The Knicks’ win last night in New York was their first over a team with a winning record. Of course, the unfolding of their schedule is a random thing over which they have no control. But the point here is that, in order to live up to Mike D’Antoni’s boasting that New York is a championship-caliber squad, the Knicks have to dominate all of the league’s weak sisters. That’s why an impressive showing in Memphis is critical.
Meanwhile, Memphis is struggling to be merely respectable while Zach Randolph is down and out. In the interim, the Grizzlies have demonstrated that they play much better at home than on the road —- as evidenced by their playing OKC on nearly even terms on Tuesday. A win over New York would put Memphis only two games below the even-Steven line and do wonders for team morale.
HOW THE KNICKS CAN WIN: Even though he admits that his legs are already weary, Carmelo Anthony has to be on his game, scoring from far and near — especially in clutch situations. He must also avoid being careless with the ball. Nor can his teammates become passive spectators when ‘Melo goes one-on-the-world in the endgame.
* Amar’e Stoudemire has to forgo his reliance on jumpers and attack the rim with his quick spins and in-your-face shot releases. He also has to be more alert in executing his baseline rotations on defense.
* Tyson Chandler’s long-armed defense has to control the lane so that several of the Knicks corner- and wing-defenders can stay in touch with their opposite numbers and not have to race into the middle to help on ball penetration. In so doing, Chandler would be instrumental in boosting New York’s erratic perimeter defense.
* Also, because there’s neither razzle nor dazzle in Marc Gasol’s game, Chandler has to anticipate Gasol’s strictly linear movements and be able to anticipate and challenge his sweeping hooks.
* Rookie point guard Iman Shumpert is a dynamic scorer and defender, but there has to be a dramatic improvement in his ability to initiate and facilitate the offense.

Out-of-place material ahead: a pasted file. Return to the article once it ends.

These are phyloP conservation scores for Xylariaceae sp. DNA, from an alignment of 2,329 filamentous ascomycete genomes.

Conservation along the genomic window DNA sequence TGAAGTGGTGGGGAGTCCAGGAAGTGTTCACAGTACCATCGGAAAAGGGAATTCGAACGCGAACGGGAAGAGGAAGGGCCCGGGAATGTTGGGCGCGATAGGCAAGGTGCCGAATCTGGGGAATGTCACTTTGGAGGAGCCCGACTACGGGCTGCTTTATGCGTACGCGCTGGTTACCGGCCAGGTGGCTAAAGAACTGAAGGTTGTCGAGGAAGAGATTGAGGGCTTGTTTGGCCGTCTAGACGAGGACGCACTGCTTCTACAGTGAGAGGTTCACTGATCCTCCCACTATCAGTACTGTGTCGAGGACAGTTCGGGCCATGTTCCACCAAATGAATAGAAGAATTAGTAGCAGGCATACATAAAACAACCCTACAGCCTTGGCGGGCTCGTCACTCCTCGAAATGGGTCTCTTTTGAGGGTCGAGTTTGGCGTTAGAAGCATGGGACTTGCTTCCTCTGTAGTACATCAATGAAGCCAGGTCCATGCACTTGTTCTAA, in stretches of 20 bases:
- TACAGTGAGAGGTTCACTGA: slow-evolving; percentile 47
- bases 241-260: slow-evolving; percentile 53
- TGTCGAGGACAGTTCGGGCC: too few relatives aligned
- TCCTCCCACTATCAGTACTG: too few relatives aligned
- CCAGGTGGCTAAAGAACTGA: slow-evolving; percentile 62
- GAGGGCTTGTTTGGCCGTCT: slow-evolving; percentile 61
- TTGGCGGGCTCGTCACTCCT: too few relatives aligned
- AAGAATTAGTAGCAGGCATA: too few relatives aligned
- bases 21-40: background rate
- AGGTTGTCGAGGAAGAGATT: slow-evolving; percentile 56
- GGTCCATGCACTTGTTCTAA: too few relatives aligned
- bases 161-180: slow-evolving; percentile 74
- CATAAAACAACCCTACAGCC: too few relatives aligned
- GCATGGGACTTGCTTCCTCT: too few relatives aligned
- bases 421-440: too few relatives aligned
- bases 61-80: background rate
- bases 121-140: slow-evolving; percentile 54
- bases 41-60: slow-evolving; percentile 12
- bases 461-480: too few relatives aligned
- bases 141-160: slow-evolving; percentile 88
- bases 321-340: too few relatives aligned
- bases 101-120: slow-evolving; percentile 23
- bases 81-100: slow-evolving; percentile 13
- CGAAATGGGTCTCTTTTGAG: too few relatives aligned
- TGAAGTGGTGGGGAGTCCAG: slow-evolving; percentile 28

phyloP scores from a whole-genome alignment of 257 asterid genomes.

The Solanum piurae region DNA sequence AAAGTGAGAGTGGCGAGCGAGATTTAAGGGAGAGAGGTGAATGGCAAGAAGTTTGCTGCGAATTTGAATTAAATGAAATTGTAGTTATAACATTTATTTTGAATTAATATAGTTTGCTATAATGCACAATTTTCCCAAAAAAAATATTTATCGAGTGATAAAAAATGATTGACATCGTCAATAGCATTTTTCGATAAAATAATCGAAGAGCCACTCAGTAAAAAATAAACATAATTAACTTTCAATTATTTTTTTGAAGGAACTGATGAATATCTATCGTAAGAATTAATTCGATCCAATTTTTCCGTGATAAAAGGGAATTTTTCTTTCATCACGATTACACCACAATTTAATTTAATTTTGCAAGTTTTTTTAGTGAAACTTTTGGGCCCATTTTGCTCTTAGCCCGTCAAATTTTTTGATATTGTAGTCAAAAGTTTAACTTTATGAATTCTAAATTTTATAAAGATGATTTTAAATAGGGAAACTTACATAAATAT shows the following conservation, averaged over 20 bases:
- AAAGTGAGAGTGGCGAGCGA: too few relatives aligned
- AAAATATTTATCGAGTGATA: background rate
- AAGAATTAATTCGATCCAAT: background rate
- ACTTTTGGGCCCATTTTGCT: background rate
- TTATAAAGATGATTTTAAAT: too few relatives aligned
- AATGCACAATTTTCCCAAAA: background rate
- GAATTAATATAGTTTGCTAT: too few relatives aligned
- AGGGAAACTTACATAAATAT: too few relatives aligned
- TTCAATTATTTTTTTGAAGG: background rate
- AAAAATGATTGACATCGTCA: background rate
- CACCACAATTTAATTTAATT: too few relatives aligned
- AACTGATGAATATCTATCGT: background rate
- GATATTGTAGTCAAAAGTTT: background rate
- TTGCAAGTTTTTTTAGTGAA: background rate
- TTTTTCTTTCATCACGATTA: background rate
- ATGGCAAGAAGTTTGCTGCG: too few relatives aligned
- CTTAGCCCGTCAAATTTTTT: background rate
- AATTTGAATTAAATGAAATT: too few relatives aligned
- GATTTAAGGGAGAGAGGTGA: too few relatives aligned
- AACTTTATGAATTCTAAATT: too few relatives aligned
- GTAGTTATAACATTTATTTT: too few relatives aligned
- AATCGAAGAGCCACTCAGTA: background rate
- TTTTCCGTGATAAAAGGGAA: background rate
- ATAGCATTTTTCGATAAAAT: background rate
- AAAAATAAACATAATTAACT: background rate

* Landry Fields has to prove that his excellent play during the first half of last season was not a fluke.
* The Knicks’ bench is both undermanned and extremely shaky. Billy Walker and Toney Douglas have to light up the scoreboard, and if Mike Bibby plays he has to drop at least half of his treys to compensate for his slow-footed defense and inability to drive the ball to the rim.
* Controlling their defensive boards is a must.
* Early on, New York has played above-average defense only against offensively-challenged opponents — which fits the Grizzlies’ game plan. They have to keep Rudy Gay out of the paint, play Mike Conley soft and let him shoot, sit on Gasol’s right hand and crowd Marreese Speights, forcing him to put the ball on the floor with his left hand.
* Lack of intensity has been a nagging problem thus far, so above all the Knicks have to play with a sense of urgency.
HOW THE GRIZZLIES CAN WIN: Gay needs to get 20-plus shots and score 25-plus points. To do so, he has to attack the rim.
* Conley is adept at driving with his left hand into the lane, but he must also hit a jumper or two (or three) to keep the defense honest.
* Gasol has to knock down several of his tippy-toe, mid-range jumpers to draw Chandler away from the hoop. Driving to his left once or twice is also a good idea. Since Gasol is the only dependable shot-blocker, he must avoid unnecessary fouls and play at least 35 minutes.
* O. J. Mayo needs to provide considerable offensive punch off the bench.
* Speights has to get involved in medium screen-fades and bag most of his jumpers. He must also do a better job of rotating on defense.
* Tony Allen’s passwork has to be sharp, he has to make his layups and also convert the limited number of treys he attempts.
* The ball must be stopped when New York is in a fast-breaking situation.
* Anthony tends to turn the ball over when he’s quickly doubled on the move. The key here is “quickly.”
* It’s critical to clean their defensive glass to deny the Knicks costly extra possessions.
* The bigs do a good job of showing on high screen/rolls and preventing the ball-handler from turning the corner. Plus, the team’s ball- and player-movement on offense is exceptional. Both of these characteristics attest to the efficacy of Lionel Hollins’ coaching. But there must be no let-down in these departments.
FIVE THINGS TO WATCH FOR
- Allen has lost a step but he remains the Grizzlies’ best man-to-man defender. Look for him to be sicced on Anthony in the endgame.
- What percentage of Stoudemire’s shots come from above the stripe? The more that do, the less the Knicks’ chances of winning.
- Can the Knicks take full advantage of the home team’s faulty perimeter defense?
- Will Conley be able to repeatedly drive the ball into the lane? If he can, he then puts enormous pressure (and fouls) on Chandler, while also enabling him to kick-out potential assists to his wingmen.
- Will their competitive outing versus OKC inspire or exhaust Memphis? Similarly, what will the Knicks’ game-time attitude be after their win last night over Philly?